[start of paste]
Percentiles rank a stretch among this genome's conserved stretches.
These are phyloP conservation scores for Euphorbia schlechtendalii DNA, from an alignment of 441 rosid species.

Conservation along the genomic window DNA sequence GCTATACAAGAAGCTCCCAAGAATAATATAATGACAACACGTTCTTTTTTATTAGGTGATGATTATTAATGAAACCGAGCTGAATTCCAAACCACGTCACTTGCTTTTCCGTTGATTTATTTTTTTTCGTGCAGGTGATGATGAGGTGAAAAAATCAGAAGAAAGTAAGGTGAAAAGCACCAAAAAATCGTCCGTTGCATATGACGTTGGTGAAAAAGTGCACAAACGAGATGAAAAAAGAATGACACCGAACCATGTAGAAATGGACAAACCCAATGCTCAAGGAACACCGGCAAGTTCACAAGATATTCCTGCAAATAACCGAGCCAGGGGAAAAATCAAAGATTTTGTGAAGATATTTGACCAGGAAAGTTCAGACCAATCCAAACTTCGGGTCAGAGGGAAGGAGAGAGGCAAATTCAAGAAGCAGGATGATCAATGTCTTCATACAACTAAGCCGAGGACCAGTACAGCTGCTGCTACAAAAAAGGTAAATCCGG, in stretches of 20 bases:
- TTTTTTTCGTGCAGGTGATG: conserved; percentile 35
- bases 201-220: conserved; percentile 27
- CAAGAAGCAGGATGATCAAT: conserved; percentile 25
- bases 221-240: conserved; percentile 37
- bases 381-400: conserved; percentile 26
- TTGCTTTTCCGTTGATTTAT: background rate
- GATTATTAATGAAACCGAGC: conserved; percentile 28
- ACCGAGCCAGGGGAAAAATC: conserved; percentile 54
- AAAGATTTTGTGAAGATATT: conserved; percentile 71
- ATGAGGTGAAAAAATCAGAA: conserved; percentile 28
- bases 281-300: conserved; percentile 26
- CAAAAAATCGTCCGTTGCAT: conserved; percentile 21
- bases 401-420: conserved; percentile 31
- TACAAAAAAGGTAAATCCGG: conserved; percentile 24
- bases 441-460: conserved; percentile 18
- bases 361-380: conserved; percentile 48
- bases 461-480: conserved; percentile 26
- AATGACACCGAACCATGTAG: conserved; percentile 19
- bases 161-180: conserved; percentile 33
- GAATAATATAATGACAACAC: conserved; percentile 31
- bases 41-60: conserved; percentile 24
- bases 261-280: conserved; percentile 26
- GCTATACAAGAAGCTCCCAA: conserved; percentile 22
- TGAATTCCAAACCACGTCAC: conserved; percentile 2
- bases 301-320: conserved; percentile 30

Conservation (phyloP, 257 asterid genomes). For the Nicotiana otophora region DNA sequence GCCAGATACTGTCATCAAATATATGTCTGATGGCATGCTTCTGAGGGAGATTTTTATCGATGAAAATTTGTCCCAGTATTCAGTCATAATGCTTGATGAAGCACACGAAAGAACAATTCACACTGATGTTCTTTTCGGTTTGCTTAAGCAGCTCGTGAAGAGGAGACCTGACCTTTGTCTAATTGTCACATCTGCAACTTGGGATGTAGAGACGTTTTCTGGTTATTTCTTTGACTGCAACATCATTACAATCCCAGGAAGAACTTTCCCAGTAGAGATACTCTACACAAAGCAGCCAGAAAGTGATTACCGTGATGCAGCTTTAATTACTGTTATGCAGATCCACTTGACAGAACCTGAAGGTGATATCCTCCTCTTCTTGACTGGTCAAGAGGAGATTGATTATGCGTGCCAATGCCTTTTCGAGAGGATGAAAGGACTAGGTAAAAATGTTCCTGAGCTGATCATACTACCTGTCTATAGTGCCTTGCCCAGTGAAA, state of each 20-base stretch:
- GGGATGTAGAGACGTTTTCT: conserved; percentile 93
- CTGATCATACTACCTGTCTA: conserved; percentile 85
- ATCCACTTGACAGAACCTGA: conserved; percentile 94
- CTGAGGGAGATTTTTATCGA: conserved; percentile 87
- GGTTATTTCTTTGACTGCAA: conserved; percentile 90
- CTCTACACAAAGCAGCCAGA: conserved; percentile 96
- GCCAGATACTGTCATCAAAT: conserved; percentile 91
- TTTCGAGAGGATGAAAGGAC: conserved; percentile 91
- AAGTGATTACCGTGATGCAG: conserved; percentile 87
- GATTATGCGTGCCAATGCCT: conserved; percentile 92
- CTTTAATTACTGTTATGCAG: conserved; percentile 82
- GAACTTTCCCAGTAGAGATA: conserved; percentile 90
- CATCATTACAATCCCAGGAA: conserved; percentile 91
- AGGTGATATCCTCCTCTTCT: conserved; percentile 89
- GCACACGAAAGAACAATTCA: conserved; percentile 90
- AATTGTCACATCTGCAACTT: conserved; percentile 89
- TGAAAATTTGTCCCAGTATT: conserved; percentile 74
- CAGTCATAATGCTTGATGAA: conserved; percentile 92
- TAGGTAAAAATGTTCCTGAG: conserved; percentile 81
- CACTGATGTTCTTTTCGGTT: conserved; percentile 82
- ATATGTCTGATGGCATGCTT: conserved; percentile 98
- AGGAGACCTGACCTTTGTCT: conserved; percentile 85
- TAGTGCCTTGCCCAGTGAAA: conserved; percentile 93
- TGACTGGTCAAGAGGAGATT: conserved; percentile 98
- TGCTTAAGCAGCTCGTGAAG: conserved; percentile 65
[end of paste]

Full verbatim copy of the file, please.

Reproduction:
Percentiles rank a stretch among this genome's conserved stretches.
These are phyloP conservation scores for Euphorbia schlechtendalii DNA, from an alignment of 441 rosid species.

Conservation along the genomic window DNA sequence GCTATACAAGAAGCTCCCAAGAATAATATAATGACAACACGTTCTTTTTTATTAGGTGATGATTATTAATGAAACCGAGCTGAATTCCAAACCACGTCACTTGCTTTTCCGTTGATTTATTTTTTTTCGTGCAGGTGATGATGAGGTGAAAAAATCAGAAGAAAGTAAGGTGAAAAGCACCAAAAAATCGTCCGTTGCATATGACGTTGGTGAAAAAGTGCACAAACGAGATGAAAAAAGAATGACACCGAACCATGTAGAAATGGACAAACCCAATGCTCAAGGAACACCGGCAAGTTCACAAGATATTCCTGCAAATAACCGAGCCAGGGGAAAAATCAAAGATTTTGTGAAGATATTTGACCAGGAAAGTTCAGACCAATCCAAACTTCGGGTCAGAGGGAAGGAGAGAGGCAAATTCAAGAAGCAGGATGATCAATGTCTTCATACAACTAAGCCGAGGACCAGTACAGCTGCTGCTACAAAAAAGGTAAATCCGG, in stretches of 20 bases:
- TTTTTTTCGTGCAGGTGATG: conserved; percentile 35
- bases 201-220: conserved; percentile 27
- CAAGAAGCAGGATGATCAAT: conserved; percentile 25
- bases 221-240: conserved; percentile 37
- bases 381-400: conserved; percentile 26
- TTGCTTTTCCGTTGATTTAT: background rate
- GATTATTAATGAAACCGAGC: conserved; percentile 28
- ACCGAGCCAGGGGAAAAATC: conserved; percentile 54
- AAAGATTTTGTGAAGATATT: conserved; percentile 71
- ATGAGGTGAAAAAATCAGAA: conserved; percentile 28
- bases 281-300: conserved; percentile 26
- CAAAAAATCGTCCGTTGCAT: conserved; percentile 21
- bases 401-420: conserved; percentile 31
- TACAAAAAAGGTAAATCCGG: conserved; percentile 24
- bases 441-460: conserved; percentile 18
- bases 361-380: conserved; percentile 48
- bases 461-480: conserved; percentile 26
- AATGACACCGAACCATGTAG: conserved; percentile 19
- bases 161-180: conserved; percentile 33
- GAATAATATAATGACAACAC: conserved; percentile 31
- bases 41-60: conserved; percentile 24
- bases 261-280: conserved; percentile 26
- GCTATACAAGAAGCTCCCAA: conserved; percentile 22
- TGAATTCCAAACCACGTCAC: conserved; percentile 2
- bases 301-320: conserved; percentile 30

Conservation (phyloP, 257 asterid genomes). For the Nicotiana otophora region DNA sequence GCCAGATACTGTCATCAAATATATGTCTGATGGCATGCTTCTGAGGGAGATTTTTATCGATGAAAATTTGTCCCAGTATTCAGTCATAATGCTTGATGAAGCACACGAAAGAACAATTCACACTGATGTTCTTTTCGGTTTGCTTAAGCAGCTCGTGAAGAGGAGACCTGACCTTTGTCTAATTGTCACATCTGCAACTTGGGATGTAGAGACGTTTTCTGGTTATTTCTTTGACTGCAACATCATTACAATCCCAGGAAGAACTTTCCCAGTAGAGATACTCTACACAAAGCAGCCAGAAAGTGATTACCGTGATGCAGCTTTAATTACTGTTATGCAGATCCACTTGACAGAACCTGAAGGTGATATCCTCCTCTTCTTGACTGGTCAAGAGGAGATTGATTATGCGTGCCAATGCCTTTTCGAGAGGATGAAAGGACTAGGTAAAAATGTTCCTGAGCTGATCATACTACCTGTCTATAGTGCCTTGCCCAGTGAAA, state of each 20-base stretch:
- GGGATGTAGAGACGTTTTCT: conserved; percentile 93
- CTGATCATACTACCTGTCTA: conserved; percentile 85
- ATCCACTTGACAGAACCTGA: conserved; percentile 94
- CTGAGGGAGATTTTTATCGA: conserved; percentile 87
- GGTTATTTCTTTGACTGCAA: conserved; percentile 90
- CTCTACACAAAGCAGCCAGA: conserved; percentile 96
- GCCAGATACTGTCATCAAAT: conserved; percentile 91
- TTTCGAGAGGATGAAAGGAC: conserved; percentile 91
- AAGTGATTACCGTGATGCAG: conserved; percentile 87
- GATTATGCGTGCCAATGCCT: conserved; percentile 92
- CTTTAATTACTGTTATGCAG: conserved; percentile 82
- GAACTTTCCCAGTAGAGATA: conserved; percentile 90
- CATCATTACAATCCCAGGAA: conserved; percentile 91
- AGGTGATATCCTCCTCTTCT: conserved; percentile 89
- GCACACGAAAGAACAATTCA: conserved; percentile 90
- AATTGTCACATCTGCAACTT: conserved; percentile 89
- TGAAAATTTGTCCCAGTATT: conserved; percentile 74
- CAGTCATAATGCTTGATGAA: conserved; percentile 92
- TAGGTAAAAATGTTCCTGAG: conserved; percentile 81
- CACTGATGTTCTTTTCGGTT: conserved; percentile 82
- ATATGTCTGATGGCATGCTT: conserved; percentile 98
- AGGAGACCTGACCTTTGTCT: conserved; percentile 85
- TAGTGCCTTGCCCAGTGAAA: conserved; percentile 93
- TGACTGGTCAAGAGGAGATT: conserved; percentile 98
- TGCTTAAGCAGCTCGTGAAG: conserved; percentile 65